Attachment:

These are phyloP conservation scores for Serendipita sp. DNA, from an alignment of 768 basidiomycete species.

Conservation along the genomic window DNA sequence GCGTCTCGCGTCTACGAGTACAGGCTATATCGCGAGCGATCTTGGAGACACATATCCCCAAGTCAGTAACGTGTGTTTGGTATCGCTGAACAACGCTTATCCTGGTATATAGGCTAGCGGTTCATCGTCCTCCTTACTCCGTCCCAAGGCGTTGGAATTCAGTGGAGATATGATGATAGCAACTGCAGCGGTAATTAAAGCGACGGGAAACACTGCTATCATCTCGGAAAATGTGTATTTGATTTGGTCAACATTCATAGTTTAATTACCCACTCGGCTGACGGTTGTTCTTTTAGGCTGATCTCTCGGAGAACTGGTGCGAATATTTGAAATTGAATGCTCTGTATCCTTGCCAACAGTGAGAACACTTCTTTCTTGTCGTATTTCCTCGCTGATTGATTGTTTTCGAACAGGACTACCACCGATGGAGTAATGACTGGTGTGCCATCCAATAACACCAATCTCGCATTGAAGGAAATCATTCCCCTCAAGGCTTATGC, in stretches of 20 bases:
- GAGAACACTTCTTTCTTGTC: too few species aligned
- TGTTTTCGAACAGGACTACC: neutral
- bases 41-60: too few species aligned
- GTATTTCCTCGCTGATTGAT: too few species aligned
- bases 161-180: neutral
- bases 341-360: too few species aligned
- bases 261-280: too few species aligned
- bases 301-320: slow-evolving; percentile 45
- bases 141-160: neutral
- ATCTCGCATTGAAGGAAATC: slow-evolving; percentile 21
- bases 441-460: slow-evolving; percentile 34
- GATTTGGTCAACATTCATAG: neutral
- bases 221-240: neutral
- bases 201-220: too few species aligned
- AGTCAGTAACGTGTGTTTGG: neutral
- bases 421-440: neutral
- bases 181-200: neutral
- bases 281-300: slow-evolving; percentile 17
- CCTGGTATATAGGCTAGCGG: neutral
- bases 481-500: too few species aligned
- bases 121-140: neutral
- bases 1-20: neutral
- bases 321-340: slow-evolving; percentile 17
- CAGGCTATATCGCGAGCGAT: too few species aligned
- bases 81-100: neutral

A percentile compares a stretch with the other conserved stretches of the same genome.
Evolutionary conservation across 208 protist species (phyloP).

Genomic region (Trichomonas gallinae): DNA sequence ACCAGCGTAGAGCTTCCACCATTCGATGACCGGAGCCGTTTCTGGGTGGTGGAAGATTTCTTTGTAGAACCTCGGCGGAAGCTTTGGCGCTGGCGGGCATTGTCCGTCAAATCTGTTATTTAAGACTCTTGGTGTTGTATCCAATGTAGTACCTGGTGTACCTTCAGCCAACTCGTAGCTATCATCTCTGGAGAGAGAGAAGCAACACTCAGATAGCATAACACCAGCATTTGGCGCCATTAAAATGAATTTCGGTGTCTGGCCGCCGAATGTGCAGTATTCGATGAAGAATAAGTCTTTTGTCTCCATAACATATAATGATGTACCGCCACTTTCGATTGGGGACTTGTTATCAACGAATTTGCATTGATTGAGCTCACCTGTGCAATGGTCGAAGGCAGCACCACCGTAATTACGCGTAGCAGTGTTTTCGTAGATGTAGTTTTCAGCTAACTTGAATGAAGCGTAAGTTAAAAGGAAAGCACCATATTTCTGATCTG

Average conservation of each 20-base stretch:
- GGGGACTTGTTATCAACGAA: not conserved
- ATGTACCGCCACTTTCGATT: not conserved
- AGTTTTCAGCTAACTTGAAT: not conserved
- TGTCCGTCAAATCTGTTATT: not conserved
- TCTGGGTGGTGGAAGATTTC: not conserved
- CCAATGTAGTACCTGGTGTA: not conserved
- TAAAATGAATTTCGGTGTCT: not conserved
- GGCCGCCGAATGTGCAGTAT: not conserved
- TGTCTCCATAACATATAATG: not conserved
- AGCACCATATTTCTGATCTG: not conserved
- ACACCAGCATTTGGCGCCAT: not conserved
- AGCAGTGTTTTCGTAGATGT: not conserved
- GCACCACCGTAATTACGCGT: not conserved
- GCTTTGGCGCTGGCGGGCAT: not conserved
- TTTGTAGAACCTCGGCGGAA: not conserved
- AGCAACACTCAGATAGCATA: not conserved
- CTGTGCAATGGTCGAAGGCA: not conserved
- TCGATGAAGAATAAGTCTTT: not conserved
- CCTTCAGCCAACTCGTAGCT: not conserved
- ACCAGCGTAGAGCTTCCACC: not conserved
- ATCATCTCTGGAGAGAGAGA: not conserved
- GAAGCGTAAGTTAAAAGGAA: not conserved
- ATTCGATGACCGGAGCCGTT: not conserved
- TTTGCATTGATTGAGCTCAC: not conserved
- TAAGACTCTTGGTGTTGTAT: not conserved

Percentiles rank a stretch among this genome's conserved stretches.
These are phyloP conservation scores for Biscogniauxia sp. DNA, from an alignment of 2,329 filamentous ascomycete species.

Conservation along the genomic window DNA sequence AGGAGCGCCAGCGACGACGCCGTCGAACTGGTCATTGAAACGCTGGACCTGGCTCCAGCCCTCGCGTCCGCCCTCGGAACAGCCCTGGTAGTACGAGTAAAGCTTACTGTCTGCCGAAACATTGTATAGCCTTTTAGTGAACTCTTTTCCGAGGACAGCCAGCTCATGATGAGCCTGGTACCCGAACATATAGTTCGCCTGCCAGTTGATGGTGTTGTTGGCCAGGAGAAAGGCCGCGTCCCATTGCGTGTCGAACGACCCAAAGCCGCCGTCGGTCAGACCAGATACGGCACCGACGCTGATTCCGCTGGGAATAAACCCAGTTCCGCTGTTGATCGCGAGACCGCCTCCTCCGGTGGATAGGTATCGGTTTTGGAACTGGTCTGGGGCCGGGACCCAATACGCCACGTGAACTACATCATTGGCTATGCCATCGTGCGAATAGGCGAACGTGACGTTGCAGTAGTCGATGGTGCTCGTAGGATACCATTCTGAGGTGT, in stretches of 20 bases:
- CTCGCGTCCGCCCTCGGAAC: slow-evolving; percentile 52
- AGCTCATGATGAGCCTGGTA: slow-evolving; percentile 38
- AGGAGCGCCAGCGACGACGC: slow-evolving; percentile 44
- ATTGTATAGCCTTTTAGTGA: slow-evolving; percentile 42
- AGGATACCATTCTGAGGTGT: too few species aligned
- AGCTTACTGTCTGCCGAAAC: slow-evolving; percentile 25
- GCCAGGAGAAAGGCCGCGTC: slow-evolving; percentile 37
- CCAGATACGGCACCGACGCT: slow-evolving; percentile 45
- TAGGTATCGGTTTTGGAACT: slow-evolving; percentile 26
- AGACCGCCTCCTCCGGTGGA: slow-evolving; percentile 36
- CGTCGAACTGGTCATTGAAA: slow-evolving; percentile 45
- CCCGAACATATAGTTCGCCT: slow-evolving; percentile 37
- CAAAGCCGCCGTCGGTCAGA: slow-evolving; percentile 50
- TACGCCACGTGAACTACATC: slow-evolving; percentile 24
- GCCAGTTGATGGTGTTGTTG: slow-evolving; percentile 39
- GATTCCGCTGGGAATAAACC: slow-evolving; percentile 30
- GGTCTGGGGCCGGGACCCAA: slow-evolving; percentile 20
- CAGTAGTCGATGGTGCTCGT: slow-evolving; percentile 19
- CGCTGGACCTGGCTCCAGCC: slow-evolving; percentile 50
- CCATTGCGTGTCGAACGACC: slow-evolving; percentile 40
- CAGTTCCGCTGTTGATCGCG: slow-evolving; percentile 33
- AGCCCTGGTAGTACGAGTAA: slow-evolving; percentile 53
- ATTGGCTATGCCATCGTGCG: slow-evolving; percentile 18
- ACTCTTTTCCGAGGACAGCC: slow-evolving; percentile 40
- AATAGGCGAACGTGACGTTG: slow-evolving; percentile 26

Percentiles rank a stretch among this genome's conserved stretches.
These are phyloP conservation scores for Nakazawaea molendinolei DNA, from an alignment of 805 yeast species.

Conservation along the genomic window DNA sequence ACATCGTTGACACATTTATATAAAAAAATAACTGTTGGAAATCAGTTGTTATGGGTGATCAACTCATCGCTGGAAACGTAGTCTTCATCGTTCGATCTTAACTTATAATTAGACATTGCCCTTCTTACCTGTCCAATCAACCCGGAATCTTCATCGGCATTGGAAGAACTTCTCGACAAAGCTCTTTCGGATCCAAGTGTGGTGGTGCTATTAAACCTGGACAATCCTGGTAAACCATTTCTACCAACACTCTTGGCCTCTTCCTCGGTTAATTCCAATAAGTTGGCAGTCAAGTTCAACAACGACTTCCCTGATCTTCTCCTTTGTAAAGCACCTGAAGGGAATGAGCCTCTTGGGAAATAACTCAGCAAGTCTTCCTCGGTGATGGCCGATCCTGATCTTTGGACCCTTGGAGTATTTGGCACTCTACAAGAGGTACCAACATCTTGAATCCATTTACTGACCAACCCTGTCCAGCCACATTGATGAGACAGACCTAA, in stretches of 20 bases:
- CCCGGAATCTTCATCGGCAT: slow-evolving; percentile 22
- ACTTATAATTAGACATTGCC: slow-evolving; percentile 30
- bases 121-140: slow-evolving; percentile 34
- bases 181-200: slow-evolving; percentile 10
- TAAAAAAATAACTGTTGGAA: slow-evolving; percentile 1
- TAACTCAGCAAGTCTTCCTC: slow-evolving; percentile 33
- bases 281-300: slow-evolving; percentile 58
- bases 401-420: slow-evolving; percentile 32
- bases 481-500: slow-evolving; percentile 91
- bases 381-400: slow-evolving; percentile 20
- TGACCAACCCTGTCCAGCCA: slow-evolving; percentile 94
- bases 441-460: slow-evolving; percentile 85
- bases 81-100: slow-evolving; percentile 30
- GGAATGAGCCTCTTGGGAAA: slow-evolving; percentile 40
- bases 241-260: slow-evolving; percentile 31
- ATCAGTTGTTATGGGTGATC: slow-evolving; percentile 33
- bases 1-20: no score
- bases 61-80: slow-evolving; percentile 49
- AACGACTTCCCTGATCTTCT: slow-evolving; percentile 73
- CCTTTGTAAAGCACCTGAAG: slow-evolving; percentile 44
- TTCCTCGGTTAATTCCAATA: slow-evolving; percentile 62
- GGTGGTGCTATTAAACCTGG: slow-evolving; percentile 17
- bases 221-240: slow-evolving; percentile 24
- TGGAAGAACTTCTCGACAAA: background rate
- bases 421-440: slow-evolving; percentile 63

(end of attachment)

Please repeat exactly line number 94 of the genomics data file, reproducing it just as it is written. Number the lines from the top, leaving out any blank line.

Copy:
- bases 281-300: slow-evolving; percentile 58